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CompTIA Network+ Video Mentor: Configuring an L2TP-Based VPN

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Many people are familiar with using PPTP as the tunneling and encryption protocol. This is a fast and somewhat secure method of connecting remotely, but what if you want something more secure as far as the transfer of data and authentication? Then you have to move into higher levels of VPN — for example, L2TP. David Prowse, creator of CompTIA Network+ Video Mentor,shows you how.

In this screencast and ensuing article, I’ll show how to configure a Layer 2 Tunneling Protocol (L2TP) connection on the server side (Windows Server 2003) and client side (Windows XP Pro). The video and step-by-step article are broken into six steps:

  • Step 1: Install a Certificate Authority on the server.
  • Step 2: Configure the Certificate Authority (CA) on the server.
  • Step 3: Configure MS-CHAP on the client.
  • Step 4: Configure L2TP and IPsec on the client.
  • Step 5: Install a certificate on the client.
  • Step 6: Making the new VPN connection.

This screencast assumes that you have IIS running on the server, you know how to set up a basic VPN, and you have a VPN server running. For more information on how to set up a basic VPN, see my website. (Free registration required.).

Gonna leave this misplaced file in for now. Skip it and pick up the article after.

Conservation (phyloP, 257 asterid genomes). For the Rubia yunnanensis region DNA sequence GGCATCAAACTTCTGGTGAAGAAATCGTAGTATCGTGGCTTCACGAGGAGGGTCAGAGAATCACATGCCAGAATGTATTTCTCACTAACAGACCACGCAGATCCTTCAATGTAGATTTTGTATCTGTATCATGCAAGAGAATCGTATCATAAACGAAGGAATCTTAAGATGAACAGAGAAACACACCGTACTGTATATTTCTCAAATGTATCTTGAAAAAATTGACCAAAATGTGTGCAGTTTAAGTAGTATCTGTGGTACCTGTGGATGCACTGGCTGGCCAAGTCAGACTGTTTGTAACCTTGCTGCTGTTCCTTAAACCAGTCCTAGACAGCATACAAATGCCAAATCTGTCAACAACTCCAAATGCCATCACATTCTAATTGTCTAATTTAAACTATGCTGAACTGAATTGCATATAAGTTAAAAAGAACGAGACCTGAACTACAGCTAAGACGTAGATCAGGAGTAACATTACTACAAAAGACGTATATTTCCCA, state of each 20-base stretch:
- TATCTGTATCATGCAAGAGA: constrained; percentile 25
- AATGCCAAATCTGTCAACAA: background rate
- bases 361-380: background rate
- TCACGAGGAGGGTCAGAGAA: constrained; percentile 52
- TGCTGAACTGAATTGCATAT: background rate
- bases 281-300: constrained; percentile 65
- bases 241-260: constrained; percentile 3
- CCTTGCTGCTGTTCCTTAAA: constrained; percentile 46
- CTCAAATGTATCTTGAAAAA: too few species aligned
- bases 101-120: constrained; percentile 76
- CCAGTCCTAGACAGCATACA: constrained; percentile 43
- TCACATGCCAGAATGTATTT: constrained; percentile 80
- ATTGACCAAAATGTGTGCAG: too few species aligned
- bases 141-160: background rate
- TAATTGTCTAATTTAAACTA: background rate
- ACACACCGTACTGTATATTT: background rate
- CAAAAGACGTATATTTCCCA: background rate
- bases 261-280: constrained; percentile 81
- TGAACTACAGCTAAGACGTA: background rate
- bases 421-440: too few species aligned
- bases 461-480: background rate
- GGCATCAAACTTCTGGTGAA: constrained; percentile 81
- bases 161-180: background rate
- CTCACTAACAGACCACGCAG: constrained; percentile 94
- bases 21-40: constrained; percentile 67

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Step 1: Install a Certificate Authority on the Server

Even if your client is already set up to make L2TP connections (see Step 4 for more), and you have a basic VPN server working, you would get a 781 error when attempting to connect. This is because your client requires an encryption certificate. The client must get that certificate from the server (or some other authority). Let’s install and configure the Certificate Authority on the Windows Server 2003 computer now so that it can dispense certificates to clients.

  1. Go to the Windows Server 2003 computer.
  2. Click the Start button and select Control Panel.
  3. Launch Add/Remove Programs.
  4. Select Add/Remove Windows Components.
  5. Click the Certificate Services check box to select it. A pop-up window opens; click Yes.
  6. Click Next.
  7. When asked you what type of Certificate Authority you will be installing, choose the default option, Enterprise root CA, as shown in Figure 1. Then click Next.
  8. Figure 1 The Certificate Authority screen.

  9. In the Common Name for this CA field, type test. Leave the rest of the information as-is, and click Next.
  10. Leave the Certificate Database Settings window as-is and click Next.
  11. A pop-up window might ask you about IIS, which needs to be stopped during the installation of the CA. Click OK. The installation of the CA will begin.
  12. If you are asked for the CD, you can get the necessary information from X:\i386 (where X is the letter of your disc drive). This could be from the Windows Server 2003 disc, the Service Pack disc, or the Server 2003 disc with slipstreamed service pack—it depends on your setup.
  13. Click Finish. The Certificate Authority is now installed. You should see it within your Administrative Tools. A restart is not normally necessary, but might be a good idea, especially if you have a lot of other services running on the server.
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